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The importance of appropriate language in safeguarding

By recognising the impact of language on individuals and the overall culture, we can take proactive steps to ensure that communication aligns with safeguarding principles.

The use of appropriate language plays a crucial role in creating a safe and inclusive environment. Fostering a culture of respect, understanding and openness empowers people who use services and professionals to work together to ensure the wellbeing, safety, and protection of individuals who are at risk of abuse or neglect. 

Professionals should ensure they use appropriate language to:

  • Ensure clarity and understanding: Using clear and unambiguous language helps convey information effectively. It ensures everyone understands the roles, duties and expectations of everyone involved. It also ensures you do not disadvantage anyone who is not familiar with the safeguarding policies, procedures and terminology.
  • Empower adults at risk and others: Appropriate language empowers individuals to speak up about concerns or incidents of abuse. Creating an atmosphere where people feel comfortable expressing themselves without fear of judgment is essential for early intervention and prevention of harm.
  • Promote respect and trust: Language reflects our attitudes and values. When language is used thoughtfully and respectfully, it helps build trust between individuals, organizations, and the community. This trust is crucial for effective collaboration in safeguarding efforts. Using respectful and inclusive language is particularly important when working with diverse populations as it acknowledges and values individual differences.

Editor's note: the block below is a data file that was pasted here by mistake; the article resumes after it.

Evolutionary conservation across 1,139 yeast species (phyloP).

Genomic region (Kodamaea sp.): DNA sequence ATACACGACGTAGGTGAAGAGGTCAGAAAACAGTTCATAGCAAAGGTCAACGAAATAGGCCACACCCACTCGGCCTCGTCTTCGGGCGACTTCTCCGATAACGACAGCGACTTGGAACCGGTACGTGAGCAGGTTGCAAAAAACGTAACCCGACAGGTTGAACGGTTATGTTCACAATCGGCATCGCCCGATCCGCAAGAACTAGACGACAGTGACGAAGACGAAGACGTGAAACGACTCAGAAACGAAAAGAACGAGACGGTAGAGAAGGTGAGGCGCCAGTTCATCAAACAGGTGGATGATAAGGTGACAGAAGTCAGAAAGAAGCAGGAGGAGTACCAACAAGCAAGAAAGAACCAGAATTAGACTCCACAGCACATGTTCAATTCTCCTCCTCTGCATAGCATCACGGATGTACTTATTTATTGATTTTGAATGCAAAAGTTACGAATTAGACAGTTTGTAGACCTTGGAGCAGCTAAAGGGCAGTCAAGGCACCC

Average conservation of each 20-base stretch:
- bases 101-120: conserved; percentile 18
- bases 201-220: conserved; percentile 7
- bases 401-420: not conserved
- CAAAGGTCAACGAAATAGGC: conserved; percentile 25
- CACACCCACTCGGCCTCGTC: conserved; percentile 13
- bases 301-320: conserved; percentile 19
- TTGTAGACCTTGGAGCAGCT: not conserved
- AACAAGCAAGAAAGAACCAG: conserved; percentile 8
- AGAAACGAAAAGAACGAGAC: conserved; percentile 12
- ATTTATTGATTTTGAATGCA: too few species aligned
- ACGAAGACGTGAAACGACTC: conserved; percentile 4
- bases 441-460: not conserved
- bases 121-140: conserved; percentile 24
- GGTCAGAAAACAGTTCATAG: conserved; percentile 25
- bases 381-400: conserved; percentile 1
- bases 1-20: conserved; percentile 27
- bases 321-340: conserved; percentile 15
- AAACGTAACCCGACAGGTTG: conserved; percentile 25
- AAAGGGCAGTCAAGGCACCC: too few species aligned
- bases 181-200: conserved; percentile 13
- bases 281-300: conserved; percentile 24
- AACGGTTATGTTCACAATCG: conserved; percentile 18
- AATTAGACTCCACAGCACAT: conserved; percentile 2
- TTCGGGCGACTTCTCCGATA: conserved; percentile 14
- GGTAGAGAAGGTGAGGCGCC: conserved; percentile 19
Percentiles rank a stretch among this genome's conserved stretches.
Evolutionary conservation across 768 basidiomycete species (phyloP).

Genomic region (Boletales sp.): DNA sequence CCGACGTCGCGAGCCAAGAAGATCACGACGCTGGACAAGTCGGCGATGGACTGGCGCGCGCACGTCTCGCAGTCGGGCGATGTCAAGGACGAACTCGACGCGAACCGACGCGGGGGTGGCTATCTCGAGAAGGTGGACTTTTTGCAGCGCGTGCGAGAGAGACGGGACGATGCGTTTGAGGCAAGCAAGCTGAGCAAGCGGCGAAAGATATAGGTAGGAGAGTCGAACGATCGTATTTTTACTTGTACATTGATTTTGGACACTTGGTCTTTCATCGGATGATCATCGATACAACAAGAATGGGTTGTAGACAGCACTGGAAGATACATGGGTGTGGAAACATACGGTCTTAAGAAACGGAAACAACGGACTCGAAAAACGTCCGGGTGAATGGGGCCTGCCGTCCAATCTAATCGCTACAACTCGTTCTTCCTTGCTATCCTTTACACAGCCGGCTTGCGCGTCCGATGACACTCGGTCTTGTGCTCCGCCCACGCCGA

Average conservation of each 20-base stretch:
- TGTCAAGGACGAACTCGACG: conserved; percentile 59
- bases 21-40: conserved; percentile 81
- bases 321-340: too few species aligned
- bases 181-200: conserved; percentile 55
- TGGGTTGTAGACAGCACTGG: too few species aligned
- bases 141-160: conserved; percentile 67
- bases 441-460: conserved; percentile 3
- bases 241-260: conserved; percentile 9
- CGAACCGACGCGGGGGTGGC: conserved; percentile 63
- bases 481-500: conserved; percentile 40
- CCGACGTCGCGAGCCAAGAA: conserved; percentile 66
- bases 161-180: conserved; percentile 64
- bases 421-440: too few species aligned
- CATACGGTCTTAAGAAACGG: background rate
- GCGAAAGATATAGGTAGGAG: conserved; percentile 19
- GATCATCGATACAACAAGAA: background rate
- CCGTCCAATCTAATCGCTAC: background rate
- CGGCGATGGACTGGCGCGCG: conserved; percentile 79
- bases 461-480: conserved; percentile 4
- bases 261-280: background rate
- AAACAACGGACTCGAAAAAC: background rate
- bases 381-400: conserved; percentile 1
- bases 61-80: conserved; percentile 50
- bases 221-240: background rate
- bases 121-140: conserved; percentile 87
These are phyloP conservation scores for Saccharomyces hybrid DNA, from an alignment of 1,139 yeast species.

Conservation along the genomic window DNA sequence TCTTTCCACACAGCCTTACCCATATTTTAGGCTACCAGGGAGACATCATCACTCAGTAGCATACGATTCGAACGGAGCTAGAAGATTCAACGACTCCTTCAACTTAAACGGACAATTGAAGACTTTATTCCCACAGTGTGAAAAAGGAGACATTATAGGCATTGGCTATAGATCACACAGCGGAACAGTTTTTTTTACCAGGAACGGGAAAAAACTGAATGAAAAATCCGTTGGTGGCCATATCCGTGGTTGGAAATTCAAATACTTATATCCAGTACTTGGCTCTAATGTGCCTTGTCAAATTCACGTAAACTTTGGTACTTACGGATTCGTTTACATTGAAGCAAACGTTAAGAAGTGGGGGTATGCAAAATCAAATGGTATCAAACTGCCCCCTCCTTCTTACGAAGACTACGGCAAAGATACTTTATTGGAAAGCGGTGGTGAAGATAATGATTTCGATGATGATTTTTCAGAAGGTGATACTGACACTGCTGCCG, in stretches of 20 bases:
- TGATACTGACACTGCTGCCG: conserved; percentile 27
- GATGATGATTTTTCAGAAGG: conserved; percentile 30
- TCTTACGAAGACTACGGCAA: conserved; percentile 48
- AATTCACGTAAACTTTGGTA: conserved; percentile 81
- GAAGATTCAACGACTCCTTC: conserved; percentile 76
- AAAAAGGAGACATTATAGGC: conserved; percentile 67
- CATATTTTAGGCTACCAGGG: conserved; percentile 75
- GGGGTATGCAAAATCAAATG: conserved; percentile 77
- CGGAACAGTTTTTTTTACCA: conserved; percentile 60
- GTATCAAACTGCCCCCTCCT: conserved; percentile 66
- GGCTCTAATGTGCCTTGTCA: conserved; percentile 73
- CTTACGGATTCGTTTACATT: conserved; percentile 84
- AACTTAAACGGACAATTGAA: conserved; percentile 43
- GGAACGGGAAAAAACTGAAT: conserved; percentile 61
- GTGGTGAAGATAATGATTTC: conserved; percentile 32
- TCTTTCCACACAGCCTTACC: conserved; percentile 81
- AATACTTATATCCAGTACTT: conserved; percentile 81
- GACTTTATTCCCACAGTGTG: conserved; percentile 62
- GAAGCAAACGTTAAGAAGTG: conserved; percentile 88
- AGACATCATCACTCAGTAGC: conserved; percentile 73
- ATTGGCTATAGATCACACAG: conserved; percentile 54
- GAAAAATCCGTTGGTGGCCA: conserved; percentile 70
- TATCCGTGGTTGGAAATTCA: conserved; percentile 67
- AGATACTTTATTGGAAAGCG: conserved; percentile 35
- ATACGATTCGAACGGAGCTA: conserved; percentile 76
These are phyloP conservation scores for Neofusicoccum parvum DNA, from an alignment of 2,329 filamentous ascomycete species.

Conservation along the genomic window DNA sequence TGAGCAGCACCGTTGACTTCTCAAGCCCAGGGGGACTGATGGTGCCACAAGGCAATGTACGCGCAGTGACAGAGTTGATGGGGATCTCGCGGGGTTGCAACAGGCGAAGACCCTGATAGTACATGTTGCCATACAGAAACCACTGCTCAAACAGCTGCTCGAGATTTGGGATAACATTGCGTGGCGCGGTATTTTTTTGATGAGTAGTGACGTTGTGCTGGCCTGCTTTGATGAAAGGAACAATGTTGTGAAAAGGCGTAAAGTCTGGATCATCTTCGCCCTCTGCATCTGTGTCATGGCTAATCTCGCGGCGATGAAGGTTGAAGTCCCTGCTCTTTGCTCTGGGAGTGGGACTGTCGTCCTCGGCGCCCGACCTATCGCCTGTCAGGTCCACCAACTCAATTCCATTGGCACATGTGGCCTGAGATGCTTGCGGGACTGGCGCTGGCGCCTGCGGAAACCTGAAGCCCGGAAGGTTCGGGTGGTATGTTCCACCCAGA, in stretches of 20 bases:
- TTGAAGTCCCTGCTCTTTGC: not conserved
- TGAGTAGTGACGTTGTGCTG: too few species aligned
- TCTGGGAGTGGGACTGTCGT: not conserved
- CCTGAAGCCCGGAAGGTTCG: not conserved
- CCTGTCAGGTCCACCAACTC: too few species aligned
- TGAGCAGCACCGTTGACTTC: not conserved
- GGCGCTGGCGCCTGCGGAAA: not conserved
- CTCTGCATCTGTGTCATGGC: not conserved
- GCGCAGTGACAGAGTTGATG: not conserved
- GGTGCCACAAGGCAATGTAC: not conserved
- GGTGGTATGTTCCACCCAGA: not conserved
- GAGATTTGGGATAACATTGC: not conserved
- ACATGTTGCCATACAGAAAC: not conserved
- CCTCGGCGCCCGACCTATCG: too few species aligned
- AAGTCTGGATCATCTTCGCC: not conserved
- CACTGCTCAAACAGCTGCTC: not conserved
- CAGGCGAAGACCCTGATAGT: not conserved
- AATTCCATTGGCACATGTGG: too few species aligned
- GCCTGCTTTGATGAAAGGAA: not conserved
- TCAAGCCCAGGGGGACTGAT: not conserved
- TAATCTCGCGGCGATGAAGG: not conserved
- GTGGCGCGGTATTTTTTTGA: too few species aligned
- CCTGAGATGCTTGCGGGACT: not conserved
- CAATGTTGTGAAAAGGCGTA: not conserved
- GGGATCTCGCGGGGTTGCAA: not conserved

• Avoid discriminating: Inappropriate language can perpetuate stereotypes and stigmatise individuals and community groups. This can hinder the reporting of abuse or neglect and create barriers to seeking help. When victim-blaming language is used amongst professionals, there is a risk of normalising and minimising the experience of abuse or neglect that can result in a lack of appropriate response.

Victim blaming language can reinforce messages from those engaging in abusive behaviours around shame and guilt. As we continue to understand more about trauma and strive towards trauma-informed  approach, we need to constantly reflect on the impact and importance of language. Language implying that a person is responsible for the situation that has happened or may happen to them, must be avoided.

We encourage all to give and receive constructive challenge when inappropriate language may be inadvertently used to improve and embed reflective learning and practices.

You might want to consider using this content as an appropriate statement guide within your meetings.

 Examples of appropriate language good practice can be found here


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